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Subject: UKNM: Future of the Internet Questionnaire Results
From: Phil Gyford
Date: Tue, 7 Dec 1999 19:13:33 GMT

Many thanks to all those from UKNM who responded to my questionnaire
a couple of weeks ago. The results are now available here:

Here's the sumary (from 76 total respondents):

* 83% of respondents expect to be voting electronically in referendums
by 2010, and 35% expect this by 2002. Elections may take a little
longer, but 70% still expect electronic voting in them by 2010 and
22% by 2002.
* Most households will be online in ten years time, with 97% of people
expecting more than half to have connections. Four fifths of
respondents expect the majority of households to have broadband access
by then.
* Wireless hand-held devices look set to be ubiquitous ten years from
now, with 96% of respondents expecting to use them at least once per
week in 2010. PCs won't be disappearing, with 87% expecting to use
desktops or laptops regularly.
* The chances of most currently popular sites surviving ten years at
the top are slim, with only Amazon.com, AOL.com, Microsoft.com and
Yahoo.com given greater than 50% support.

In comparing the views of British and American respondents, I expected
to find differences resulting from the varying states of the Internet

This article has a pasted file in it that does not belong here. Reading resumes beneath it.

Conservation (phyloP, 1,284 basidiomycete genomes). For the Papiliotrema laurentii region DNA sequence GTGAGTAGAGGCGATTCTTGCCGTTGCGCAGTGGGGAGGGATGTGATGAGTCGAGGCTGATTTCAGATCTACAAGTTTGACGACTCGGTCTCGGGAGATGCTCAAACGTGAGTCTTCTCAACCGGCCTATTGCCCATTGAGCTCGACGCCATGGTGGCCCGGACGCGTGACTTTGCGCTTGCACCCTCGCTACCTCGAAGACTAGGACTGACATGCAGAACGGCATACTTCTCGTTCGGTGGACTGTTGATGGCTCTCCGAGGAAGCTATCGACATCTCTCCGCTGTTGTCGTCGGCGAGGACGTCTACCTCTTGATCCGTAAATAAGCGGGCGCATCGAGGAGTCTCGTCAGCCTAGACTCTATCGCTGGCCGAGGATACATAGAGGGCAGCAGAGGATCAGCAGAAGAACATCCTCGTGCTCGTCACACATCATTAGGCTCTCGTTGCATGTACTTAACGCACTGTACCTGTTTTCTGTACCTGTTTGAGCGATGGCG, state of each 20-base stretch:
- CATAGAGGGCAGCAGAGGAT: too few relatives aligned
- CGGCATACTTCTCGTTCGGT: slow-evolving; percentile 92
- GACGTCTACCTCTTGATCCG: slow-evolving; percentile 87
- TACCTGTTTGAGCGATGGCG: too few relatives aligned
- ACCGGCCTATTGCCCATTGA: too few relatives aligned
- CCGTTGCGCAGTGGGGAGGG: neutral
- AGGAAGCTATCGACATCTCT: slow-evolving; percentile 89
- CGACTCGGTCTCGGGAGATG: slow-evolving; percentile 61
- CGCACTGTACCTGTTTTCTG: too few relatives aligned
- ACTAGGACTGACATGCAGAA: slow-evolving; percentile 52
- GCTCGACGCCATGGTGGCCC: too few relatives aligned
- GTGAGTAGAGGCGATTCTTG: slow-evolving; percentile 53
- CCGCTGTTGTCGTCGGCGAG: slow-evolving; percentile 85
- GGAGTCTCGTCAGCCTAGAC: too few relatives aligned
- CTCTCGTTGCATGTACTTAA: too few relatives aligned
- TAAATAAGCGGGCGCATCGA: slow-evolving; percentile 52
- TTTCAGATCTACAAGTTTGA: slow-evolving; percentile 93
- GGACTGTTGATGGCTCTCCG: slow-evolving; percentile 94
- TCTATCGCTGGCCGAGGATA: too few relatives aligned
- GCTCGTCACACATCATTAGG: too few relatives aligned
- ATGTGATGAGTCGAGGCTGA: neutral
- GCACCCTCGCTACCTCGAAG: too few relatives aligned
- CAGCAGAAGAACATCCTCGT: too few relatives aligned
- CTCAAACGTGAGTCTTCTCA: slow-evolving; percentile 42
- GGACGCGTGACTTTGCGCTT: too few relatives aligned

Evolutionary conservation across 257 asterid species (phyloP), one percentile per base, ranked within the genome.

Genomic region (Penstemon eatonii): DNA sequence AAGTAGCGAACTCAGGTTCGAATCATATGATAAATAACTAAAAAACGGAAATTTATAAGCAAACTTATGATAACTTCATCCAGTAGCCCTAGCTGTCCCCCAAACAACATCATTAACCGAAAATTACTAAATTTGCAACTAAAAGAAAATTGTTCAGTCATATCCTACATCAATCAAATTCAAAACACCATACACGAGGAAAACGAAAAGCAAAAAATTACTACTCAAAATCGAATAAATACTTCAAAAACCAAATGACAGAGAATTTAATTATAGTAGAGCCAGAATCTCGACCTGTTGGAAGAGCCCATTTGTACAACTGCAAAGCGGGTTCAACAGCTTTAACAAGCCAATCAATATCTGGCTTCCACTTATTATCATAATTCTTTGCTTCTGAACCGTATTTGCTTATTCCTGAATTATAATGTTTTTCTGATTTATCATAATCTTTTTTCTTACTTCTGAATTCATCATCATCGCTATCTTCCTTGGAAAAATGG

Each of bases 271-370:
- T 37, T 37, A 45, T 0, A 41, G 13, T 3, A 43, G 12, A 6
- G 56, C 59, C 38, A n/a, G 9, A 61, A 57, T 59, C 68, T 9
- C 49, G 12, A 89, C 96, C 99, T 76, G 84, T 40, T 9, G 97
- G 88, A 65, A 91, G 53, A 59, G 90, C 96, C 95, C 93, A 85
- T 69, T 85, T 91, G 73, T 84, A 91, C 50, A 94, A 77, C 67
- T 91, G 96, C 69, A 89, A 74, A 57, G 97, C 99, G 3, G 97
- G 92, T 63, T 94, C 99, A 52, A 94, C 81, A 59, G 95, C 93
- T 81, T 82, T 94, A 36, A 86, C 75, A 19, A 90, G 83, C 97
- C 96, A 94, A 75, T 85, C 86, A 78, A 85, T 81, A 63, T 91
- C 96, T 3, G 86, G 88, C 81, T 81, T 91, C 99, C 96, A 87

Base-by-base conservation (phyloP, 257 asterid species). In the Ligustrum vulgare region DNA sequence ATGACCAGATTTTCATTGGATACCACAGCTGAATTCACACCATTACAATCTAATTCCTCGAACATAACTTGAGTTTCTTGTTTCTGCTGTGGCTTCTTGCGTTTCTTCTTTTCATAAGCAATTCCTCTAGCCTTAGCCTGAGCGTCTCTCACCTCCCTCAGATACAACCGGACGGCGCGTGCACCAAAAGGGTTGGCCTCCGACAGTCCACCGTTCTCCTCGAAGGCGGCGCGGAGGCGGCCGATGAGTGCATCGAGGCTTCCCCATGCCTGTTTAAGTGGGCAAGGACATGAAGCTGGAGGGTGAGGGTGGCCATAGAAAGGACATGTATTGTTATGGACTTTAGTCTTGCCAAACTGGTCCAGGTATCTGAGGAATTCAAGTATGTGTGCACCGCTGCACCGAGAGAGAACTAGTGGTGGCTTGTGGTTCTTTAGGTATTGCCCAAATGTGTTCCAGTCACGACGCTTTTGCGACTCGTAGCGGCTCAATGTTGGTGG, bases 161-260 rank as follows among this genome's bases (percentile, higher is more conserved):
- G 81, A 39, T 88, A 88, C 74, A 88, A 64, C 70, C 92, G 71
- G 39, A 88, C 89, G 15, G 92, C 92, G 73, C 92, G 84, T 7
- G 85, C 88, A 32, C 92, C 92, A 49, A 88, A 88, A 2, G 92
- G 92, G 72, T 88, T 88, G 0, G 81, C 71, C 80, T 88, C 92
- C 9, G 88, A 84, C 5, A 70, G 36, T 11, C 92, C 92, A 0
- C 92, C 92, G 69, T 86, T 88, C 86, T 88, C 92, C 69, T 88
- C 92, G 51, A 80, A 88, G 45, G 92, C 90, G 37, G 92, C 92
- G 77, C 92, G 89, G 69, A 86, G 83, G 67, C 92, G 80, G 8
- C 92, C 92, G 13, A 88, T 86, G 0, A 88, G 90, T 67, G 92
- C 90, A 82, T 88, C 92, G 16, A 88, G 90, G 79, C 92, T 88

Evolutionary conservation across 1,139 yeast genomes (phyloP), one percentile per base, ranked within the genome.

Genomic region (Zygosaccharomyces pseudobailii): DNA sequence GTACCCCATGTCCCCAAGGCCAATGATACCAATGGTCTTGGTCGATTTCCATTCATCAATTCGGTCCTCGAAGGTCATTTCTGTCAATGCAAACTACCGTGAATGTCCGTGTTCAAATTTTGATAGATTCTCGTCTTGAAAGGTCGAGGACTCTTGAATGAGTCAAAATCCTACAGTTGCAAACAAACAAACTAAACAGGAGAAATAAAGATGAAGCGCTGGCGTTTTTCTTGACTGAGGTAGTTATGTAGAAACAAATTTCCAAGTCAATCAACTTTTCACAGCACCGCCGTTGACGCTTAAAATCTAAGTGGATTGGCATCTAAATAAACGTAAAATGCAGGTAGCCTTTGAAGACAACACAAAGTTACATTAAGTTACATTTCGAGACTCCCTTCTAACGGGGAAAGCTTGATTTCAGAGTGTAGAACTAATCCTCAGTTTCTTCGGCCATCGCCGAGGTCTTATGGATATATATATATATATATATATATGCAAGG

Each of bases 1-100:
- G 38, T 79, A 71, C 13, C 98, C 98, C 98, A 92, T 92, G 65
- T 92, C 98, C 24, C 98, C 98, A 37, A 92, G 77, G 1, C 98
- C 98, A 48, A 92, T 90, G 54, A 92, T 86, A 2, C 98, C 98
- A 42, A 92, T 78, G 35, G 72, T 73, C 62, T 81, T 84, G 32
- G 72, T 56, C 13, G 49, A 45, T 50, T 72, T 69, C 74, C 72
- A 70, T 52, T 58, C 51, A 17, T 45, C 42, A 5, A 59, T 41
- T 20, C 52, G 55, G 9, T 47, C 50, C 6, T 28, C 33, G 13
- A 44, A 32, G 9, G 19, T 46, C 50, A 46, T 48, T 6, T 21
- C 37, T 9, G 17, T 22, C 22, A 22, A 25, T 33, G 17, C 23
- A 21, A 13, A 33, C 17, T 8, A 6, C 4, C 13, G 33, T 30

in each country. The US is often regarded as being up to two years ahead
of the UK in its acceptance of the Net and the maturity of the industry.
Differences were rare however, suggesting Britain will catch up with
America over the next decade.

* Expectations of when electronic voting from home will occur are very
similar. The only exception is that a higher percentage of Americans
expect political referendums to allow this by 2002 (43% compared to
31% of Britons).
* Although levels of Internet access are far more advanced in America
right now, respondents expect levels to equalise over the next ten
years with the vast majority of households having access.
* Compared to their British counterparts, few Americans expect to use
set-top boxes or games consoles for Net access in 2010, only 31% and
10% for each method (67% and 64% for Britons).
* When asked to pick websites that will make the top twenty over the
next ten years, the BBC was a popular choice among the British.
* The Americans were slightly more optimistic about the future for
today's websites and traditional non-Net companies.

Thanks again,

philatgyford [dot] com / tel:281-990-9319 / icq:3794783
http://www.gyford.com / http://www.haddock.org

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